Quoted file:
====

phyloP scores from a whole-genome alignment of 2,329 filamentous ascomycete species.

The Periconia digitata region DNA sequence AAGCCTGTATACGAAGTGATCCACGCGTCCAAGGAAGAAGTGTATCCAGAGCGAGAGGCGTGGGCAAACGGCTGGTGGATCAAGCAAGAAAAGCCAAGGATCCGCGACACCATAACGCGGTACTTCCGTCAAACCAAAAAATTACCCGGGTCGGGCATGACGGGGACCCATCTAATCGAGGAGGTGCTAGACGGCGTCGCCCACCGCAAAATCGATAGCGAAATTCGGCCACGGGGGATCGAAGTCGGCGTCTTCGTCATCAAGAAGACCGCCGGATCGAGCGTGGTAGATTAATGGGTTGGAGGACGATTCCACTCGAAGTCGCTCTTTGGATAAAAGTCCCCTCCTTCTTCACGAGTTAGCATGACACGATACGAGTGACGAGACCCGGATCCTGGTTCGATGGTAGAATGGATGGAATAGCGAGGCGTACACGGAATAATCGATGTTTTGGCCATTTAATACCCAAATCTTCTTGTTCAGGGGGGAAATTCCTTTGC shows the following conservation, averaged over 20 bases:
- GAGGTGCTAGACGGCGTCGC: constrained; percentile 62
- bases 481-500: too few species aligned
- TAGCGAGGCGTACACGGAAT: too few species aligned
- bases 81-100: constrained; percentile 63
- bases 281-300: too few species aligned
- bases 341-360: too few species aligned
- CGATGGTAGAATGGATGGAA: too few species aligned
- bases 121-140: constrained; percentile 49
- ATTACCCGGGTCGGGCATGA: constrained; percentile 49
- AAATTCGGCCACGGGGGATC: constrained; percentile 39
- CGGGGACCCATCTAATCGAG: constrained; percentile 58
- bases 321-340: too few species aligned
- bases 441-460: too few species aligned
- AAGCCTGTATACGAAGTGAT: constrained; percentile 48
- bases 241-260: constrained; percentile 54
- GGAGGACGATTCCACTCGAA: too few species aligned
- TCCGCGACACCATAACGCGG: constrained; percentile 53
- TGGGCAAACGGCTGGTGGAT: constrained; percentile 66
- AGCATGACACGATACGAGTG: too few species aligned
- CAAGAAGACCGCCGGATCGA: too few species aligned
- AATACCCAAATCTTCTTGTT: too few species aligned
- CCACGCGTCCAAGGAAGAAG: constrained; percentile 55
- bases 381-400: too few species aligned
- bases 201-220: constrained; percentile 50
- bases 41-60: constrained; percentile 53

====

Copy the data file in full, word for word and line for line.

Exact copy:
phyloP scores from a whole-genome alignment of 2,329 filamentous ascomycete species.

The Periconia digitata region DNA sequence AAGCCTGTATACGAAGTGATCCACGCGTCCAAGGAAGAAGTGTATCCAGAGCGAGAGGCGTGGGCAAACGGCTGGTGGATCAAGCAAGAAAAGCCAAGGATCCGCGACACCATAACGCGGTACTTCCGTCAAACCAAAAAATTACCCGGGTCGGGCATGACGGGGACCCATCTAATCGAGGAGGTGCTAGACGGCGTCGCCCACCGCAAAATCGATAGCGAAATTCGGCCACGGGGGATCGAAGTCGGCGTCTTCGTCATCAAGAAGACCGCCGGATCGAGCGTGGTAGATTAATGGGTTGGAGGACGATTCCACTCGAAGTCGCTCTTTGGATAAAAGTCCCCTCCTTCTTCACGAGTTAGCATGACACGATACGAGTGACGAGACCCGGATCCTGGTTCGATGGTAGAATGGATGGAATAGCGAGGCGTACACGGAATAATCGATGTTTTGGCCATTTAATACCCAAATCTTCTTGTTCAGGGGGGAAATTCCTTTGC shows the following conservation, averaged over 20 bases:
- GAGGTGCTAGACGGCGTCGC: constrained; percentile 62
- bases 481-500: too few species aligned
- TAGCGAGGCGTACACGGAAT: too few species aligned
- bases 81-100: constrained; percentile 63
- bases 281-300: too few species aligned
- bases 341-360: too few species aligned
- CGATGGTAGAATGGATGGAA: too few species aligned
- bases 121-140: constrained; percentile 49
- ATTACCCGGGTCGGGCATGA: constrained; percentile 49
- AAATTCGGCCACGGGGGATC: constrained; percentile 39
- CGGGGACCCATCTAATCGAG: constrained; percentile 58
- bases 321-340: too few species aligned
- bases 441-460: too few species aligned
- AAGCCTGTATACGAAGTGAT: constrained; percentile 48
- bases 241-260: constrained; percentile 54
- GGAGGACGATTCCACTCGAA: too few species aligned
- TCCGCGACACCATAACGCGG: constrained; percentile 53
- TGGGCAAACGGCTGGTGGAT: constrained; percentile 66
- AGCATGACACGATACGAGTG: too few species aligned
- CAAGAAGACCGCCGGATCGA: too few species aligned
- AATACCCAAATCTTCTTGTT: too few species aligned
- CCACGCGTCCAAGGAAGAAG: constrained; percentile 55
- bases 381-400: too few species aligned
- bases 201-220: constrained; percentile 50
- bases 41-60: constrained; percentile 53